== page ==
Standard, MTN point fingers in fraud case
Identity theft and a fraudulent SIM swap cost a children's charity R90 000.
Standard Bank says more vigilance on the part of the client and her cellular service provider would have left the organisation none the poorer. But MTN says it too is not to blame.
The Star newspaper reported yesterday that an online fraud syndicate had hacked into the bank account of a Cape Town non-profit and stole R90 460 from orphans and other vulnerable children.
The Novalis Ubuntu Institute had its account hacked in mid-November, after criminals stole the identity of its CFO, Anne-Lise Bure-Shepherd. They cancelled her SIM card and had MTN issue a replacement card, which allowed the criminals to receive a one-time password (OTP) to access the account and transfer its funds to other accounts.
Standard Bank director of self-service banking Itumeleng Monale says the bank "sympathises with our customer's position and the loss of funds" and has "done a thorough investigation of the matter".
She says the institute has confirmed receiving a phishing e-mail. "Although the client is not confirming that they responded to the phishing mail, all the evidence suggested their details were compromised and the modus operandi of the fraudsters is consistent with a phishing compromise.
"Despite the client compromising their details, the fraudulent transaction would not have been authorised, nor would the fraudster have been able to transact as we use an OTP. [An] OTP is a unique and secure code sent to a customer every time certain transactions, like once-off payments, take place," Monale says. "All of Standard Bank's security features prevented the fraud up until this point.
"The breakdown in the security procedure lies with the mobile operator. The customer's cellphone SIM card gets falsely declared stolen by the fraudster at the service provider. A replacement SIM card is issued, rendering the customer's original SIM card void.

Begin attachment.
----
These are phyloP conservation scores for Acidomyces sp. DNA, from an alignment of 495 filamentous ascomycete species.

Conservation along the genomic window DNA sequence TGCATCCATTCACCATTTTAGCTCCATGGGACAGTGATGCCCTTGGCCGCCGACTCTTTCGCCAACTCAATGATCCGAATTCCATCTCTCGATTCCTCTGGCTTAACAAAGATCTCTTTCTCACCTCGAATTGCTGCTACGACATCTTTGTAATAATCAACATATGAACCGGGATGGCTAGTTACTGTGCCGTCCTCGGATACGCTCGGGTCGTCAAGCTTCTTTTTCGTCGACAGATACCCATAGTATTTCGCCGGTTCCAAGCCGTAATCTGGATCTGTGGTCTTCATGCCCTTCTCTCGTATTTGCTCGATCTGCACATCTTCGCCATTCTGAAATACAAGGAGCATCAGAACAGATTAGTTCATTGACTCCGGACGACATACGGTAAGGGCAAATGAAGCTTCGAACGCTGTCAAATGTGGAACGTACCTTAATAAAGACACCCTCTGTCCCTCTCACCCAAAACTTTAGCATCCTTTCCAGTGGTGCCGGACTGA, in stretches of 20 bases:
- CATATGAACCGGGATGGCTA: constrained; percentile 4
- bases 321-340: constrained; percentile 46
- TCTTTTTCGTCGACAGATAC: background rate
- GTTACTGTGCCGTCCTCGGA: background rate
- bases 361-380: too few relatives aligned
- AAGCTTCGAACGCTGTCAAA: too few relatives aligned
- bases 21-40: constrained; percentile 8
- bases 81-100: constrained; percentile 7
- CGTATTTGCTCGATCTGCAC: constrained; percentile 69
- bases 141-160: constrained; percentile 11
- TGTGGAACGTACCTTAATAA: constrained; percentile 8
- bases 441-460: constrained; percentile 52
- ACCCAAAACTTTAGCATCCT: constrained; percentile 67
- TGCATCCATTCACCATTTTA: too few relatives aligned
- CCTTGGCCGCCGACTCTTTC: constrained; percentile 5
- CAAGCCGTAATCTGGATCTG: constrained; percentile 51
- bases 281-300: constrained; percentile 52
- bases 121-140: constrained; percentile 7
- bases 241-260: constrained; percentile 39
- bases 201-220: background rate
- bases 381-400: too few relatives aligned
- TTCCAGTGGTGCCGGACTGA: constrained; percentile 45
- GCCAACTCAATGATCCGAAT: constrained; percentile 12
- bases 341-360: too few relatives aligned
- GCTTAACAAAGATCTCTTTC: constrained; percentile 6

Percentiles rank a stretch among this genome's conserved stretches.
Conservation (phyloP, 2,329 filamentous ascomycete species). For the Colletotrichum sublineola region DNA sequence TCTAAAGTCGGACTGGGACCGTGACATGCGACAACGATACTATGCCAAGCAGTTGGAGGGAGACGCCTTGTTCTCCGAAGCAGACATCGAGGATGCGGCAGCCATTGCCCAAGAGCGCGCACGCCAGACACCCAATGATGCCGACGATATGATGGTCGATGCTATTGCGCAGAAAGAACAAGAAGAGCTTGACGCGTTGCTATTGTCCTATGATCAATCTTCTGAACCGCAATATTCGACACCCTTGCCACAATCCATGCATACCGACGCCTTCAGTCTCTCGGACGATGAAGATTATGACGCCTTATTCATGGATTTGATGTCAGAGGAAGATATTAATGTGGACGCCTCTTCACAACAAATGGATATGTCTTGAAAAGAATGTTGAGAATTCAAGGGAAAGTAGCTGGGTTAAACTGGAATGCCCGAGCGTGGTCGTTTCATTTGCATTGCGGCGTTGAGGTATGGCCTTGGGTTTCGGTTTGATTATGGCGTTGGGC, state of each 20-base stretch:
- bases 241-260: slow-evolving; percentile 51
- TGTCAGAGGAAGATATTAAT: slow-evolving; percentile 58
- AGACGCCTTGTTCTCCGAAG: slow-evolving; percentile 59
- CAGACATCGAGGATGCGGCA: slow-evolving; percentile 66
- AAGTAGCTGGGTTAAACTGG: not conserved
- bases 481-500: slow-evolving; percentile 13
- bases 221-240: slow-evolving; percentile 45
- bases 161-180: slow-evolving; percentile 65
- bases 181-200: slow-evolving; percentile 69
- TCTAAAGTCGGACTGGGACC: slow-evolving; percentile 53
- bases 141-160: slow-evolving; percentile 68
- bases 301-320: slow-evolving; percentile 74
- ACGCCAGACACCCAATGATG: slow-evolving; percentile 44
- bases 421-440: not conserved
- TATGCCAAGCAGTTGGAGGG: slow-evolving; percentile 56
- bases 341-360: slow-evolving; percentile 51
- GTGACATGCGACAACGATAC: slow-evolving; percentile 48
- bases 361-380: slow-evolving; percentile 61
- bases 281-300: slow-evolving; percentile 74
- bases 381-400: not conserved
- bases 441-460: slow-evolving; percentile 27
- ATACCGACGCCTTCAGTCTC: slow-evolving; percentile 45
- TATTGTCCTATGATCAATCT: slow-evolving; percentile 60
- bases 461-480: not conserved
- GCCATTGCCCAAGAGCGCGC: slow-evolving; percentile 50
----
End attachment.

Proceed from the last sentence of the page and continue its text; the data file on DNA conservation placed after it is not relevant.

"What this means is that all security messages and codes sent to the customer by Standard Bank are sent to the fraudsters who utilise the customer's replacement SIM card. Using Standard Bank's secure OTP, the criminals were able to change and add beneficiaries and transfer money out of the customer's account using the original information obtained through the phishing compromise."
Monale says Standard Bank has of late spent a considerable amount of time warning consumers to keep their personal information safe and not divulge sensitive information like PIN numbers and card numbers.
"Given the increase in the number of false SIM swaps in SA, customers should notify their cellphone providers if they become aware of any suspicious activity on their cellphone," Monale advises.
"This could include the loss of signal, service disruptions or network unavailable messages. Treat this with suspicion and contact your service provider immediately and check your bank accounts."
MTN shifts blame
MTN spokesperson Ntombi Mhangwani says: "MTN regrets the loss of funds to the NGO" but is not to blame. "MTN SA is constantly reviewing its systems to ensure customer details are protected from such fraudulent activities."
Mhangwani says, in this case, the fraudsters already had enough information on the victim to defraud her and this information was not obtained from MTN. "The perception exists that all this fraud is as a result of MTN's processes failing, when in fact the victim is partially to blame for not protecting sensitive information such as bank account numbers and passwords."
She concedes, however, that MTN may have to revise its policies surrounding the issuing of SIM cards. At present, MTN relies on the dealer to authenticate the subscriber.
"MTN acknowledges that, in light of the rise of fraudulent activities using SIM swaps, this process may need to change. We are in the process of implementing an auto SMS functionality to inform subscribers that a SIM swap has been requested on their account prior to proceeding with the SIM swap transaction to allow the subscriber time to contact MTN in the event that they did not request the SIM swap."
Client feels betrayed
Bure-Shepherd says it "seems that the customer is always to blame. We are left with the question: How safe is Internet banking really? It appears that our vulnerability is far greater than we think.
"We feel very exposed on three levels, one with the fake identity document, with SIM swaps being done so easily and with the banks not really being able to guarantee security on their side," she adds.
"Novalis' experience seems to show that people doing Internet or cellphone banking are far more exposed to risk than is generally realised, especially if, as the police suspect, insiders may be involved," Bure-Shepherd says. "And do the banks or the cellphone providers take any responsibility, or does the customer carry all the risk? That's what it seems to come down to."